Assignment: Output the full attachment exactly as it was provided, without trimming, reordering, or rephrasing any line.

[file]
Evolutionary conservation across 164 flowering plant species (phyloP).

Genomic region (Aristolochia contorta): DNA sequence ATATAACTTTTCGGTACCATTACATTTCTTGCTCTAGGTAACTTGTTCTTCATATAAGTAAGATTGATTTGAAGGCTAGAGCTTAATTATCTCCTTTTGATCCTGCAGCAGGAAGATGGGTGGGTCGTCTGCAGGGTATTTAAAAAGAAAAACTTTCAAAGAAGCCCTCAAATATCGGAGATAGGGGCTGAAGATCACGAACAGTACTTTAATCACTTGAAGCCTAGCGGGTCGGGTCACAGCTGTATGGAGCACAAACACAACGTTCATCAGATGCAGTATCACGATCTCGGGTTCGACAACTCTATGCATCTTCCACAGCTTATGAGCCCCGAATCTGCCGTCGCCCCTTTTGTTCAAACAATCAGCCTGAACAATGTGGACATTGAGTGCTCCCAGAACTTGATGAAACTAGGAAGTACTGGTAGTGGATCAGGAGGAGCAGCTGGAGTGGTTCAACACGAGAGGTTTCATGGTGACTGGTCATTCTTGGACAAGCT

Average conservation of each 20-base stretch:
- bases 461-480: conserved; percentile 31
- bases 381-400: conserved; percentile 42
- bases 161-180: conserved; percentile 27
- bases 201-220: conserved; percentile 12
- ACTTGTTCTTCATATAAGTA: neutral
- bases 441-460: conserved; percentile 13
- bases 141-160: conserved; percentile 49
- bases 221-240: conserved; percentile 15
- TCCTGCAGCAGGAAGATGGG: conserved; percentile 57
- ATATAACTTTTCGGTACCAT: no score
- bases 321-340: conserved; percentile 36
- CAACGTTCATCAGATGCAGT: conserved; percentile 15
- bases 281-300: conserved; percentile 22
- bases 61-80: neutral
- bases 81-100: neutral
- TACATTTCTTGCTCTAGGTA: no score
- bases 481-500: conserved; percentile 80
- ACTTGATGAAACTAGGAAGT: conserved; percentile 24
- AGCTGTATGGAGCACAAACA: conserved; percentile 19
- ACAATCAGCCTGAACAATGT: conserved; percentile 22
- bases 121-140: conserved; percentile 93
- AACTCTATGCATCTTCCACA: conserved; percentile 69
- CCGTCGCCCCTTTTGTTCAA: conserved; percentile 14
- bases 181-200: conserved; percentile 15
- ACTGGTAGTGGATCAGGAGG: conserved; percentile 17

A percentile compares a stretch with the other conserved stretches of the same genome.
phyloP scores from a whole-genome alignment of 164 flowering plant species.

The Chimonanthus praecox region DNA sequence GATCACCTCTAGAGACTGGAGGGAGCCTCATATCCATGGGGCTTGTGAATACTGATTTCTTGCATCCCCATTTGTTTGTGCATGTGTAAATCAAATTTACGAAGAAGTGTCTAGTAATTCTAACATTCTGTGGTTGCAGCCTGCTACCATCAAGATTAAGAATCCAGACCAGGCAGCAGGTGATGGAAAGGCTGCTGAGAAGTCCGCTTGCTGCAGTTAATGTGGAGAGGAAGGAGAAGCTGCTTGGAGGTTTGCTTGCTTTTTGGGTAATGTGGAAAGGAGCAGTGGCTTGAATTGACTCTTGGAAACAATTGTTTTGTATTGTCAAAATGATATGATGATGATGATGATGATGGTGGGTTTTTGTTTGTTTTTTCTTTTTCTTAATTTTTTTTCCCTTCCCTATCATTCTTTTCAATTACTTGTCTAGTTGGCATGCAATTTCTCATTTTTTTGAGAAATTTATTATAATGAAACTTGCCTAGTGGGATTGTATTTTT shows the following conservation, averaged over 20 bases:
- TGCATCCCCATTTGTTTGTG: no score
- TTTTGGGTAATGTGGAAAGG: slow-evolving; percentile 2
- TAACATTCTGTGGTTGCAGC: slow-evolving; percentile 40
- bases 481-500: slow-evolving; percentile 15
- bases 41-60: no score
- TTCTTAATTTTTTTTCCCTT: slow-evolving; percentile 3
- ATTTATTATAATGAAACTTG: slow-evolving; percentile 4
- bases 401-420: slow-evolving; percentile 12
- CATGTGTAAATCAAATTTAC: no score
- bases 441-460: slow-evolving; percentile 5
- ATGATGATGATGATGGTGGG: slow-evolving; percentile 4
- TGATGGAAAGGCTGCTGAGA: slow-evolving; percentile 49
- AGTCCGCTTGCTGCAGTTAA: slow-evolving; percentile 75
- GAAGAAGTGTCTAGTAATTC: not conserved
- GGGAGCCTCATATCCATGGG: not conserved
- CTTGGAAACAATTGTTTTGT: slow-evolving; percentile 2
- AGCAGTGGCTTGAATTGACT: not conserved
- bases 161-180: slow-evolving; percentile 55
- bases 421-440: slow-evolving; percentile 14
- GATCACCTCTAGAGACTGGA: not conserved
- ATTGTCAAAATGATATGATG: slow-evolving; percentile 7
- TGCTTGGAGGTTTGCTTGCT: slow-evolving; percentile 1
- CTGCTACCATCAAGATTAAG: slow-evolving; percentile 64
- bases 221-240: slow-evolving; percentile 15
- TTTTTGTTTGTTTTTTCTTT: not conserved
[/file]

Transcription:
Evolutionary conservation across 164 flowering plant species (phyloP).

Genomic region (Aristolochia contorta): DNA sequence ATATAACTTTTCGGTACCATTACATTTCTTGCTCTAGGTAACTTGTTCTTCATATAAGTAAGATTGATTTGAAGGCTAGAGCTTAATTATCTCCTTTTGATCCTGCAGCAGGAAGATGGGTGGGTCGTCTGCAGGGTATTTAAAAAGAAAAACTTTCAAAGAAGCCCTCAAATATCGGAGATAGGGGCTGAAGATCACGAACAGTACTTTAATCACTTGAAGCCTAGCGGGTCGGGTCACAGCTGTATGGAGCACAAACACAACGTTCATCAGATGCAGTATCACGATCTCGGGTTCGACAACTCTATGCATCTTCCACAGCTTATGAGCCCCGAATCTGCCGTCGCCCCTTTTGTTCAAACAATCAGCCTGAACAATGTGGACATTGAGTGCTCCCAGAACTTGATGAAACTAGGAAGTACTGGTAGTGGATCAGGAGGAGCAGCTGGAGTGGTTCAACACGAGAGGTTTCATGGTGACTGGTCATTCTTGGACAAGCT

Average conservation of each 20-base stretch:
- bases 461-480: conserved; percentile 31
- bases 381-400: conserved; percentile 42
- bases 161-180: conserved; percentile 27
- bases 201-220: conserved; percentile 12
- ACTTGTTCTTCATATAAGTA: neutral
- bases 441-460: conserved; percentile 13
- bases 141-160: conserved; percentile 49
- bases 221-240: conserved; percentile 15
- TCCTGCAGCAGGAAGATGGG: conserved; percentile 57
- ATATAACTTTTCGGTACCAT: no score
- bases 321-340: conserved; percentile 36
- CAACGTTCATCAGATGCAGT: conserved; percentile 15
- bases 281-300: conserved; percentile 22
- bases 61-80: neutral
- bases 81-100: neutral
- TACATTTCTTGCTCTAGGTA: no score
- bases 481-500: conserved; percentile 80
- ACTTGATGAAACTAGGAAGT: conserved; percentile 24
- AGCTGTATGGAGCACAAACA: conserved; percentile 19
- ACAATCAGCCTGAACAATGT: conserved; percentile 22
- bases 121-140: conserved; percentile 93
- AACTCTATGCATCTTCCACA: conserved; percentile 69
- CCGTCGCCCCTTTTGTTCAA: conserved; percentile 14
- bases 181-200: conserved; percentile 15
- ACTGGTAGTGGATCAGGAGG: conserved; percentile 17

A percentile compares a stretch with the other conserved stretches of the same genome.
phyloP scores from a whole-genome alignment of 164 flowering plant species.

The Chimonanthus praecox region DNA sequence GATCACCTCTAGAGACTGGAGGGAGCCTCATATCCATGGGGCTTGTGAATACTGATTTCTTGCATCCCCATTTGTTTGTGCATGTGTAAATCAAATTTACGAAGAAGTGTCTAGTAATTCTAACATTCTGTGGTTGCAGCCTGCTACCATCAAGATTAAGAATCCAGACCAGGCAGCAGGTGATGGAAAGGCTGCTGAGAAGTCCGCTTGCTGCAGTTAATGTGGAGAGGAAGGAGAAGCTGCTTGGAGGTTTGCTTGCTTTTTGGGTAATGTGGAAAGGAGCAGTGGCTTGAATTGACTCTTGGAAACAATTGTTTTGTATTGTCAAAATGATATGATGATGATGATGATGATGGTGGGTTTTTGTTTGTTTTTTCTTTTTCTTAATTTTTTTTCCCTTCCCTATCATTCTTTTCAATTACTTGTCTAGTTGGCATGCAATTTCTCATTTTTTTGAGAAATTTATTATAATGAAACTTGCCTAGTGGGATTGTATTTTT shows the following conservation, averaged over 20 bases:
- TGCATCCCCATTTGTTTGTG: no score
- TTTTGGGTAATGTGGAAAGG: slow-evolving; percentile 2
- TAACATTCTGTGGTTGCAGC: slow-evolving; percentile 40
- bases 481-500: slow-evolving; percentile 15
- bases 41-60: no score
- TTCTTAATTTTTTTTCCCTT: slow-evolving; percentile 3
- ATTTATTATAATGAAACTTG: slow-evolving; percentile 4
- bases 401-420: slow-evolving; percentile 12
- CATGTGTAAATCAAATTTAC: no score
- bases 441-460: slow-evolving; percentile 5
- ATGATGATGATGATGGTGGG: slow-evolving; percentile 4
- TGATGGAAAGGCTGCTGAGA: slow-evolving; percentile 49
- AGTCCGCTTGCTGCAGTTAA: slow-evolving; percentile 75
- GAAGAAGTGTCTAGTAATTC: not conserved
- GGGAGCCTCATATCCATGGG: not conserved
- CTTGGAAACAATTGTTTTGT: slow-evolving; percentile 2
- AGCAGTGGCTTGAATTGACT: not conserved
- bases 161-180: slow-evolving; percentile 55
- bases 421-440: slow-evolving; percentile 14
- GATCACCTCTAGAGACTGGA: not conserved
- ATTGTCAAAATGATATGATG: slow-evolving; percentile 7
- TGCTTGGAGGTTTGCTTGCT: slow-evolving; percentile 1
- CTGCTACCATCAAGATTAAG: slow-evolving; percentile 64
- bases 221-240: slow-evolving; percentile 15
- TTTTTGTTTGTTTTTTCTTT: not conserved